Indiana drops corporate tax rate as Illinois considers increasing it

Indiana drops corporate tax rate as Illinois considers increasing it

Illinois Gov. J.B. Pritzker’s ‘fair tax’ would raise Illinois business taxes to the highest in the nation as neighboring Indiana cuts taxes to draw businesses across the border.

Other Midwest states are working to be more business friendly, but Illinois is trying to tax businesses more.

On July 1, Indiana reduced the corporate tax rate from 5.5% to 5.25%. It has been dropping every July since 2012, when it was at 8.5%. Next year, the corporate tax rate will decrease again to 4.9%.

Illinois’ corporate tax rate currently is 9.5%, but will increase to 10.49% if state voters are persuaded by the $56.5 millionworth of “fair tax” messages for which Gov. J.B. Pritzker is paying. Voting to remove Illinois’ flat tax protections will give Illinois a corporate tax rate that is the highest in the nation and more than twice as high as neighboring Indiana.

Pritzker's progressive tax could give Illinois highest corporate income tax rate in U.S.

Small businesses would fare even worse. Tax rates on more than 100,000 Illinois small businesses could jump as much as 47%, from 6.45% to 9.49% – also nearly twice as high as Indiana’s corporate income tax. That is bad for Illinois jobs, because small businesses are responsible for about 60% of the state’s job creation and have already taken the brunt of the COVID-19 economic harm.

Imposing progressive taxes would drop Illinois from 36th to 48th in the nation for its business tax climate, a Tax Foundation analysis found in 2019.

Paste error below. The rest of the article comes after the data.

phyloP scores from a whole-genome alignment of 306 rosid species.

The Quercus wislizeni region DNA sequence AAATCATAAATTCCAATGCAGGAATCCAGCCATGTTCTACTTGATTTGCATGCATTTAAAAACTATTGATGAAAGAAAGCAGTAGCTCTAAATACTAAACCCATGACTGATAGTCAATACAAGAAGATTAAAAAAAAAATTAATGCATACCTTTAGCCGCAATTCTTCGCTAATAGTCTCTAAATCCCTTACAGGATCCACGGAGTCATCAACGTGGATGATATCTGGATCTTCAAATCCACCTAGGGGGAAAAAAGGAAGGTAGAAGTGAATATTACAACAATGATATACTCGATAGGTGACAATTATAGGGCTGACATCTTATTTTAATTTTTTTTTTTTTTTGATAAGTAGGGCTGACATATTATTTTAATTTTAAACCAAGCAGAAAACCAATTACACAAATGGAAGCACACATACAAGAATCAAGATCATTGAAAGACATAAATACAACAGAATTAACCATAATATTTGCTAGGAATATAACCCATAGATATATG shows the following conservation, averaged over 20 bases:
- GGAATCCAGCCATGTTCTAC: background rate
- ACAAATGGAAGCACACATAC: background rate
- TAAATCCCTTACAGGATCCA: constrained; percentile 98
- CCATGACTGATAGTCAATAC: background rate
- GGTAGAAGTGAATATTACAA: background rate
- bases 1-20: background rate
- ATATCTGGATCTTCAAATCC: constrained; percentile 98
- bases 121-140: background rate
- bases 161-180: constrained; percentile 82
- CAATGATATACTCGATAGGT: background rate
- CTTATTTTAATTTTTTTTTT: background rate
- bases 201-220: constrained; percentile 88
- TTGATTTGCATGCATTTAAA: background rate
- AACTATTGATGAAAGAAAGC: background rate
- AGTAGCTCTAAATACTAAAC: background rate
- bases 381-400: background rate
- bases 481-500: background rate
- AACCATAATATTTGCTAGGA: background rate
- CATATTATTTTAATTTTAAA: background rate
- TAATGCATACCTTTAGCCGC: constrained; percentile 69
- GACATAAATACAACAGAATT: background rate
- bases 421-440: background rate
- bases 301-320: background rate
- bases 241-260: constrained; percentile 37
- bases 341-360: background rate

Thousands of Illinois small businesses are not expected to recover from the COVID-19 restrictions and economic downturn. Even big business is suffering, with Chicago-based United Airlines expected to lay off nearly half of its employees. By adding on a massive tax increase, more businesses will close or cut workers.

Many will simply pack up for a state that encourages their growth rather than punishes it.

“My personal opinion is that the governor is making the wrong judgment because you’re going to do a progressive tax and start pushing people out of Illinois,” said Antonio Cavazos, who owns a sangria manufacturing business with his wife in Oak Lawn. “We’ve considered [moving]. And looking at excise tax, Indiana and Wisconsin are a heck of a lot cheaper than Illinois.”

Illinoisans will vote on Pritzker’s progressive income tax measure Nov. 3.

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